Choosing Utopia: An Existential Reading of Aldous Huxley's Island *

By MacDonald, Alex | Utopian Studies, Spring 2001 | Go to article overview

Choosing Utopia: An Existential Reading of Aldous Huxley's Island *


MacDonald, Alex, Utopian Studies


THE WELL-KNOWN ETYMOLOGY OF "UTOPIA" expresses a central problem in the interpretation of Island. eu + topos means good place, and it is arguable that Pala is a good place which represents a triumphant positive conclusion to Huxley's life-long battle with dualism, that Will Farnaby's conversion from cynicism to utopian faith is the culmination of the progression of the earlier novels. On the other hand, ou + topos means no place, and it is equally arguable that Island, especially its horrific ending, represents the return of Huxley's profound pessimism, as David Bradshaw has claimed: "Island is perhaps Huxley's most pessimistic book, his poignant acknowledgement that in a world of increasing greed, mass communication, oil-guzzling transport, burgeoning population, and inveterate hostility, a pacific and co-operative community, like Pala's `oasis of freedom and happiness' has little hope of survival" (viii). Island is an important modern utopian novel and such radically different interpretations are worth considering. It is my contention that Island is not pessimistic, that in fact it is a profoundly optimistic book, optimistic not just about the possibility of individual enlightenment (the "eupsychian" view) but about the possibility of utopia in the social sense. The basis for this is what I call an existential interpretation of the text, which I shall try to explain.

Aldous Huxley wrote eleven novels in his career. It is interesting to note that the titles of all but one contain two or more words. The exception, of course, is Island, which illustrates clearly the movement toward unity which is characteristic of Huxley's thought. It is arguable that the central trend in Huxley's novels was the movement from a view of reality which was thoroughly dualistic at the start of his career to one in which, at the end, dualism had been resolved.

The famous jazz age novels were constructed upon exploiting the splits in human nature, and they exemplify the condition described in the epigraph to Point Counter Point:

   Oh, wearisome condition of humanity, Born under one law, to another
   bound....

Huxley took particular delight as a satirist in writing variations upon the duality of flesh and spirit: Theodore Gumbril Junior of Antic Hay, for example, who in the midst of a religious service develops the idea of inflatable under wear to ease the rigours of hard chapel benches (10), or the episode of the Lapith girls in Crome Yellow:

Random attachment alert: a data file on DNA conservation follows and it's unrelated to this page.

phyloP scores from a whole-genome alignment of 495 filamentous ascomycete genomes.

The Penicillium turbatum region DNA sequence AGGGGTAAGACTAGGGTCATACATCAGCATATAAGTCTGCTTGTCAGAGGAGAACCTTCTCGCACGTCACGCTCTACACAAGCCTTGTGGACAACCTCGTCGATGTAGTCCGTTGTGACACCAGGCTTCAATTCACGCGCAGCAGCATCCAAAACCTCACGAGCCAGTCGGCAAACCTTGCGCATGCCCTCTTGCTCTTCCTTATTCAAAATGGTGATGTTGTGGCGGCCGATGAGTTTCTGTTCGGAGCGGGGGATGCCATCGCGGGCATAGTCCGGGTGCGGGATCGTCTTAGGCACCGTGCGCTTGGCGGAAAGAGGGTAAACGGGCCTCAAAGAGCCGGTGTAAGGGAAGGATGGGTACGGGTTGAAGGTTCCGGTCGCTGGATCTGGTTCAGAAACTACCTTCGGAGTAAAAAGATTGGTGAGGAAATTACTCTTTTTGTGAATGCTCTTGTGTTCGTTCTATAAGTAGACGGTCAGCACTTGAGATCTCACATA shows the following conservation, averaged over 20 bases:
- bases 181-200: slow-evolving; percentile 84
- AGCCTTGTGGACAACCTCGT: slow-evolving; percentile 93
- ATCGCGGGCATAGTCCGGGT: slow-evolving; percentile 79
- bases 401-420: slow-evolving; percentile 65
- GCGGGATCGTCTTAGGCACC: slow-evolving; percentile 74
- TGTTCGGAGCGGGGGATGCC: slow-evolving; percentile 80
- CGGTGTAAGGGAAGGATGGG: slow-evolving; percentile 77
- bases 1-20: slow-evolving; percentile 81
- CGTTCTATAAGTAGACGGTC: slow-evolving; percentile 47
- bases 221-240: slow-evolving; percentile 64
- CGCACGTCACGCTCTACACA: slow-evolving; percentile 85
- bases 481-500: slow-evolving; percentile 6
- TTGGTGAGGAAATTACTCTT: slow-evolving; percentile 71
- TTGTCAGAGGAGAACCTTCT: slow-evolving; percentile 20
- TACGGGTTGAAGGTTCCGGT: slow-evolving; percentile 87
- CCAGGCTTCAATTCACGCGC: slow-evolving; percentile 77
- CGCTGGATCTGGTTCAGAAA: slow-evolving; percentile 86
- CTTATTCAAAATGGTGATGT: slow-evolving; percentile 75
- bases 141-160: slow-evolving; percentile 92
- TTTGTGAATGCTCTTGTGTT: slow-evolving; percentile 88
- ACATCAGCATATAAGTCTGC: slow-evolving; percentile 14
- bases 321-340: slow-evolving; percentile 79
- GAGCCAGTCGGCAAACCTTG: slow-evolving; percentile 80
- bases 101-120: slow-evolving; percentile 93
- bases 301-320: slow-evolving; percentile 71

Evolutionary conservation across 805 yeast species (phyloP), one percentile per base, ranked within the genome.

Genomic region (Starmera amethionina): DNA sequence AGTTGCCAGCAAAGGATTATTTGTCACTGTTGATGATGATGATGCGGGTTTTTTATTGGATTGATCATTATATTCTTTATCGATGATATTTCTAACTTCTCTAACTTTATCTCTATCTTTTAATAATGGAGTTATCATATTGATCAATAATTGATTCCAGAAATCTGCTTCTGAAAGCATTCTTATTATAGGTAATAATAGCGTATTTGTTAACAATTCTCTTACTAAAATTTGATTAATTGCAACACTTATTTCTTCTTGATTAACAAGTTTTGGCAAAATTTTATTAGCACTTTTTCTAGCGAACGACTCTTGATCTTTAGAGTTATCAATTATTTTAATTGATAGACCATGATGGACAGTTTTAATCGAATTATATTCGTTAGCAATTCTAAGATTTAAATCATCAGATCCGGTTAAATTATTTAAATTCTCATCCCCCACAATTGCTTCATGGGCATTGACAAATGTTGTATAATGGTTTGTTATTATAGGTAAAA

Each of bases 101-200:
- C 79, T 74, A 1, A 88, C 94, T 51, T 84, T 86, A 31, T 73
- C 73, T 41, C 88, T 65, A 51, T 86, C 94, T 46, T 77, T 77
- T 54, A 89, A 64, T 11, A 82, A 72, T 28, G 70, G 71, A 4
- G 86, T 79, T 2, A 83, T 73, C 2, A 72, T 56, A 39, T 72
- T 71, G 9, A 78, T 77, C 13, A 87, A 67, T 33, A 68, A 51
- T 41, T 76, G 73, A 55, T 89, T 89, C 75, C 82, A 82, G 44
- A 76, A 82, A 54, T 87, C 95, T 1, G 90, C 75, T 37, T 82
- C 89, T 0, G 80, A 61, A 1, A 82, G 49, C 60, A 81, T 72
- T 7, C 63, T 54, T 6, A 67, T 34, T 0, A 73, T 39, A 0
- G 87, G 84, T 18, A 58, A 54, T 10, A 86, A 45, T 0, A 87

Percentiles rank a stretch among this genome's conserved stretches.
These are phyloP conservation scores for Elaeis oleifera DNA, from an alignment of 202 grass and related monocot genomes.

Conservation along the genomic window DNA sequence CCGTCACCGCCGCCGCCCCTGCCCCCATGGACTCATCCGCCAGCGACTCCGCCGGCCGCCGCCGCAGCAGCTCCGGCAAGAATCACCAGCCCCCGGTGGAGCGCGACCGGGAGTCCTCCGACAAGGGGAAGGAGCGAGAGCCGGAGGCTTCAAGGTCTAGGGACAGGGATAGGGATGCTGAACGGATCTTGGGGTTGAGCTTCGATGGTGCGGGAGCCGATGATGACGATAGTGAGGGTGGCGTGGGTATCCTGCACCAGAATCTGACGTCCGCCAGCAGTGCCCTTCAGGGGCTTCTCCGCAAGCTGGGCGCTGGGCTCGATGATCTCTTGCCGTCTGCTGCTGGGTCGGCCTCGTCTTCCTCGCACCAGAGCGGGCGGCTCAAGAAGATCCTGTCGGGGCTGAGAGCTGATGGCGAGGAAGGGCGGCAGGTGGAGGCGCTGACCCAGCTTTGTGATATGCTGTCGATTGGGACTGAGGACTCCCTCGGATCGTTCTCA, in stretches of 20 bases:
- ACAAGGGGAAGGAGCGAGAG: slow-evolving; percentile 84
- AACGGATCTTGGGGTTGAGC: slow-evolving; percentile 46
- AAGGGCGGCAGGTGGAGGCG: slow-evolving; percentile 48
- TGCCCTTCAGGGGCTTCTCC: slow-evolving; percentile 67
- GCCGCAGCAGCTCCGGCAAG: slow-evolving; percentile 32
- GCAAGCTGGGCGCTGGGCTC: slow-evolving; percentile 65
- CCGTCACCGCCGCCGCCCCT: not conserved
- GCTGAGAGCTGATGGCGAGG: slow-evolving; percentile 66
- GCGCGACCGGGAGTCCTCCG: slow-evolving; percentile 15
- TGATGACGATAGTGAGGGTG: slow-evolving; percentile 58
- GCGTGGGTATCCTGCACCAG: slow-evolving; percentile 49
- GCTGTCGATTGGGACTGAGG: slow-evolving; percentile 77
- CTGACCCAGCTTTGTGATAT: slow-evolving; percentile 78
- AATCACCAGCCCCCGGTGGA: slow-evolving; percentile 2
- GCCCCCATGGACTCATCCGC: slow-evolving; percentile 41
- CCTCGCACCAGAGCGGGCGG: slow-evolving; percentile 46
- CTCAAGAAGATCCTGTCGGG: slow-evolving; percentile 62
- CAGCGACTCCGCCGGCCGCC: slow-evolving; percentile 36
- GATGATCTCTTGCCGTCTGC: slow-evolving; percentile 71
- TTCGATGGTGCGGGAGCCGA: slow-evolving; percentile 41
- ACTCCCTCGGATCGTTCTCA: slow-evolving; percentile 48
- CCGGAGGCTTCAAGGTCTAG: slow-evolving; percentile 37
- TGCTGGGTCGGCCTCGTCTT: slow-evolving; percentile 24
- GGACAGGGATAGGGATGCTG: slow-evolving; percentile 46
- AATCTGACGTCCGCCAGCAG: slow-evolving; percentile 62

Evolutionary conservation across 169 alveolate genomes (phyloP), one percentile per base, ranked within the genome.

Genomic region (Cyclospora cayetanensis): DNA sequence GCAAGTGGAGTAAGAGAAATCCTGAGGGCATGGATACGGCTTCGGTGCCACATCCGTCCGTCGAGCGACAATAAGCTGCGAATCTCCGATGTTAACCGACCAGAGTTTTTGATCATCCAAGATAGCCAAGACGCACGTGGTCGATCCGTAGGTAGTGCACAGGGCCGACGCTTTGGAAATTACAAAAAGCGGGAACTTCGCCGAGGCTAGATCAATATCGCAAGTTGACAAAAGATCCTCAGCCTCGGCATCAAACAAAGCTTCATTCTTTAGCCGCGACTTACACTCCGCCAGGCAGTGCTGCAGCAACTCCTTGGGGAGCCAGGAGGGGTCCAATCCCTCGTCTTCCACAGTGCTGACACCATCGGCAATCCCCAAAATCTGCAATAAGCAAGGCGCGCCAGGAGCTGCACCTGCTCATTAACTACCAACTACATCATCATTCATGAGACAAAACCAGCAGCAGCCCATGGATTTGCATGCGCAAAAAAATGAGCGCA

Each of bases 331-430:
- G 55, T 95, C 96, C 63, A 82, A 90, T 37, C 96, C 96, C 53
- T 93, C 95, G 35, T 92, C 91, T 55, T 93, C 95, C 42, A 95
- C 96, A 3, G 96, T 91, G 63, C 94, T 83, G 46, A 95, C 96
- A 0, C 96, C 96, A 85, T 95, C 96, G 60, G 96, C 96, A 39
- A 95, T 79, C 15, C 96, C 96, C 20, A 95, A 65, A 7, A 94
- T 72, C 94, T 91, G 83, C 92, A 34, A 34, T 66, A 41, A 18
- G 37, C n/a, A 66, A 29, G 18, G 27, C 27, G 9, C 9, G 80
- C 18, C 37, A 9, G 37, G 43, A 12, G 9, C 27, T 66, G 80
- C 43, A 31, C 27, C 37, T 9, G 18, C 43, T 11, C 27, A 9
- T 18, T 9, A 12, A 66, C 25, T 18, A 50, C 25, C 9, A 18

They waved away whatever was offered them with an expression of delicate
   disgust, shutting their eyes and averting their faces from the proffered
   dish, as though the lemon sole, the duck, the loin of veal, the trifle,
   were objects revolting to the sight and smell. George, who thought the
   dinner capital, ventured to comment on the sisters' lack of appetite. "Pray
   don't talk to me of eating," said Emmeline, drooping like a sensitive
   plant. "We find it so coarse, so unspiritual, my sisters and I. One can't
   think of one's soul while one is eating." (107)

Of course, in the privacy of their room the girls gorge themselves. The duality reaches a less comical climax in Brave New World, in which John Savage whips his flesh for lechery and at the end hangs himself because there seems no resolution, no way out of the dilemma. The starkness of the dystopian alternatives gives Brave New World dramatic intensity, even though Huxley in his 1946 Preface regretted that the Savage was not given an option.

It was in the novels of the thirties and forties that a way between the horns of the dilemma began to appear. In Eyeless in Gaza Anthony Beavis reaches a state of spiritual calm, suggesting the mystical experience which can transcend the duality of the world. The basis for the leap beyond satire to positive vision was elaborated in Huxley's spiritual anthology The Perennial Philosophy (1945). In this work Huxley noted that the etymology of the word "two" contains the notion of badness and suggested the possibility and the necessity of moving beyond duality to awareness of the Divine Ground of Being which unifies creation. …

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